The maximum value detection circuit 48 compares the partial lighting rate values of the respective areas detected by the partial lighting rate detection circuit 47 with each other, and detects the maximum value for each subfield. Then, the detected maximum value is compared with a plurality of predetermined maximum value threshold values (70% in the present embodiment), and a signal representing the result is output to the timing generation circuit 45.

Note that the lighting rate threshold value and the maximum value threshold value in the present embodiment are not limited to the above-described numerical values. These numerical values are desirably set to optimum values based on the characteristics of the panel 10 and the specifications of the plasma display device 1.

The timing generation circuit 45 includes a drive pattern selection unit 49, and operates each circuit block based on outputs from the horizontal synchronization signal H, the vertical synchronization signal V, the all-cell lighting rate detection circuit 46, and the maximum value detection circuit 48. Various timing signals to be controlled are generated and supplied to each circuit block. In the present embodiment, as described above, the “rising period” at the rising edge of the sustain pulse, the “falling period” at the falling edge of the sustain pulse, and the overlapping period in which the rising and falling edges of the sustain pulse overlap each other. Control is based on outputs from the all-cell lighting rate detection circuit 46 and the maximum value detection circuit 48. Although details will be described later, in the present embodiment, a plurality of sustain pulses having different lengths of at least one of the “rising period” and the “falling period” are generated, a combination of sustain pulses to be generated, and an “overlapping period” ”Are set in a plurality of drive patterns (for example, five drive patterns of a first drive pattern, a second drive pattern, a third drive pattern, a fourth drive pattern, and a fifth drive pattern). The drive pattern selection unit 49 selects which drive pattern is selected based on the outputs from the all-cell lighting rate detection circuit 46 and the maximum value detection circuit 48. Then, based on the selection result, a timing signal for performing each control is generated in the timing generation circuit 45 and supplied to each circuit block.

Scan electrode driving circuit 43 is an initialization waveform generating circuit for generating an initialization waveform to be applied to scan electrode SC1 through scan electrode SCn in the initialization period, and a sustain pulse applied to scan electrode SC1 through scan electrode SCn in the sustain period. And a scan pulse generation circuit for generating a scan pulse voltage Va to be applied to scan electrode SC1 through scan electrode SCn in the address period. Then, each scan electrode SC1 to scan electrode SCn is driven based on the timing signal.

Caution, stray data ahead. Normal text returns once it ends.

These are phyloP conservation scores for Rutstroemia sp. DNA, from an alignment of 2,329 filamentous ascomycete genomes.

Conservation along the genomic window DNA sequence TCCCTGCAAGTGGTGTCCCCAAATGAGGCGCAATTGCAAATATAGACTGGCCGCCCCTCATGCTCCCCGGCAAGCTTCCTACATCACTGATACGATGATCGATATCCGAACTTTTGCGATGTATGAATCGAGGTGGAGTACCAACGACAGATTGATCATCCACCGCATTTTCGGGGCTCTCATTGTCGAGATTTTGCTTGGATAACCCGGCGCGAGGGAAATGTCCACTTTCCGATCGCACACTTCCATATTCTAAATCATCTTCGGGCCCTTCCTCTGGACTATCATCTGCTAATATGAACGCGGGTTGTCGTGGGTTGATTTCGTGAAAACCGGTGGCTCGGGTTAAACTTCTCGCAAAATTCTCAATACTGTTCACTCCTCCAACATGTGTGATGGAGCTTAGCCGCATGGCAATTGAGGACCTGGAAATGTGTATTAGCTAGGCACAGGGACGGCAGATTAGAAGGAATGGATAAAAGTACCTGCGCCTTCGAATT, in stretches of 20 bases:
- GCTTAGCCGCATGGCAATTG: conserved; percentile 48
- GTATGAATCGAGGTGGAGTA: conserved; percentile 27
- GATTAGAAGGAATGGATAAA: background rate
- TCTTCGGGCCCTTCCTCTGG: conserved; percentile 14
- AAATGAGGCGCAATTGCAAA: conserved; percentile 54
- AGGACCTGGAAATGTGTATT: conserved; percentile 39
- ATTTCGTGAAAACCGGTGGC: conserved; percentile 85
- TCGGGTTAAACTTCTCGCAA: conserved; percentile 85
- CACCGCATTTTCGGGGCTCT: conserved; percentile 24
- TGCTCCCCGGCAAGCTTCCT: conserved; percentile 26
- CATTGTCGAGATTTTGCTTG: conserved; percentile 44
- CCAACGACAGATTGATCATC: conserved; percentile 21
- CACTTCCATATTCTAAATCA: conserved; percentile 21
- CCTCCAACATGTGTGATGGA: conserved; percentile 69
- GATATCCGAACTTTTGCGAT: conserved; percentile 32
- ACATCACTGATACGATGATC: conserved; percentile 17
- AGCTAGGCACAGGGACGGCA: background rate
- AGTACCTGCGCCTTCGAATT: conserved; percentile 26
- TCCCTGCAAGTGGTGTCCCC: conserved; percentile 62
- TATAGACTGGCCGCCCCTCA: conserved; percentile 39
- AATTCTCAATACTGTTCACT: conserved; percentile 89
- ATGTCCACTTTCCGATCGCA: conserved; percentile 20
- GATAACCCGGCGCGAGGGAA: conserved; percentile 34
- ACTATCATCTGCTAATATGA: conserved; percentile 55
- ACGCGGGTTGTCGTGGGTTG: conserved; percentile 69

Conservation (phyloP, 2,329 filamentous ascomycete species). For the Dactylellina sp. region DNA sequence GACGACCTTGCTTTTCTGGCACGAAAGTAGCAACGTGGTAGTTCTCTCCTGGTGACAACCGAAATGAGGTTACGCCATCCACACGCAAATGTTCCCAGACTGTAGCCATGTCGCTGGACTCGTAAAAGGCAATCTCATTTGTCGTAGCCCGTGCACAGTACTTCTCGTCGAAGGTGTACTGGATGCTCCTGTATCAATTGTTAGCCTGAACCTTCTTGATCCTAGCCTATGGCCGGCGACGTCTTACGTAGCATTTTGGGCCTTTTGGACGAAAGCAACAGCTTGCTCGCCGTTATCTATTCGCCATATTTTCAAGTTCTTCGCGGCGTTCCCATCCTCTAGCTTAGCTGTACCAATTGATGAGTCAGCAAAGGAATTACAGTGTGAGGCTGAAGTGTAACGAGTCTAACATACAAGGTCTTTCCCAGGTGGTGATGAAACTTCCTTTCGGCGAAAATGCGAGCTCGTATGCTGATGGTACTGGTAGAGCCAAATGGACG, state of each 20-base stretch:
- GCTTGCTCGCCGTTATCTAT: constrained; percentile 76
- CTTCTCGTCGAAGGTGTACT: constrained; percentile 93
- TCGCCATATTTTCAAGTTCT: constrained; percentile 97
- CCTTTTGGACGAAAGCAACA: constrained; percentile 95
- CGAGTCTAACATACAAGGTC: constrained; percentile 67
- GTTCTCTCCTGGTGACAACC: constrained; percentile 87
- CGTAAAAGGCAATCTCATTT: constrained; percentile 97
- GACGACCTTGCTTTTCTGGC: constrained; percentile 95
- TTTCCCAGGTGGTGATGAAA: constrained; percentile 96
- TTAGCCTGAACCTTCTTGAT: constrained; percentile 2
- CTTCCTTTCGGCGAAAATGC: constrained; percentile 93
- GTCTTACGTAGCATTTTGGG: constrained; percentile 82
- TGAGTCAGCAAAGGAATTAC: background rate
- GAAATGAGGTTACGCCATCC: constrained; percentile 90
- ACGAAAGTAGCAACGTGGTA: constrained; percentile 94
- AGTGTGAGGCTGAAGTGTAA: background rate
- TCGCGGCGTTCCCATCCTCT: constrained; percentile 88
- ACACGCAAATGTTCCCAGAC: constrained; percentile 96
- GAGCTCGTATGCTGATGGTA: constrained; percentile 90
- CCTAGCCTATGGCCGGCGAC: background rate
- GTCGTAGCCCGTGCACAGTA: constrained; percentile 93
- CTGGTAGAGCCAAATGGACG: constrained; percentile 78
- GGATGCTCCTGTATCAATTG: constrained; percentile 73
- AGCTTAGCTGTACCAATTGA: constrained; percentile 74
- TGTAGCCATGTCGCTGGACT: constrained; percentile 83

The data electrode drive circuit 42 converts the image data for each subfield into signals corresponding to the data electrodes D1 to Dm, and drives the data electrodes D1 to Dm based on the timing signals.

Sustain electrode drive circuit 44 includes sustain pulse generation circuit 80 and a circuit (not shown) for generating voltage Ve1 and voltage Ve2, and drives sustain electrode SU1 through sustain electrode SUn based on a timing signal.

Next, details and operation of the scan electrode drive circuit 43 will be described. In the following description, the operation to turn on the switching element is expressed as “on”, the operation to turn off the switching element is expressed as “off”, the signal to turn on the switching element is expressed as “Hi”, and the signal to turn off is expressed as “Lo”. To do.

FIG. 5 is a circuit diagram showing a configuration of scan electrode driving circuit 43 of plasma display device 1 in accordance with the exemplary embodiment of the present invention. The scan electrode drive circuit 43 includes a sustain pulse generation circuit 50 on the scan electrode 22 side, an initialization waveform generation circuit 53, and a scan pulse generation circuit 54. Each output of the scan pulse generation circuit 54 is scanned by the panel 10. The electrodes SC1 to SCn are connected to each.

The initialization waveform generation circuit 53 raises or lowers the reference potential A (voltage input to the scan pulse generation circuit 54) of the scan pulse generation circuit 54 in a ramp shape during the initialization period, and the initialization waveform shown in FIG. Is generated.

The sustain pulse generation circuit 50 includes a power recovery circuit 51 and a clamp circuit 52.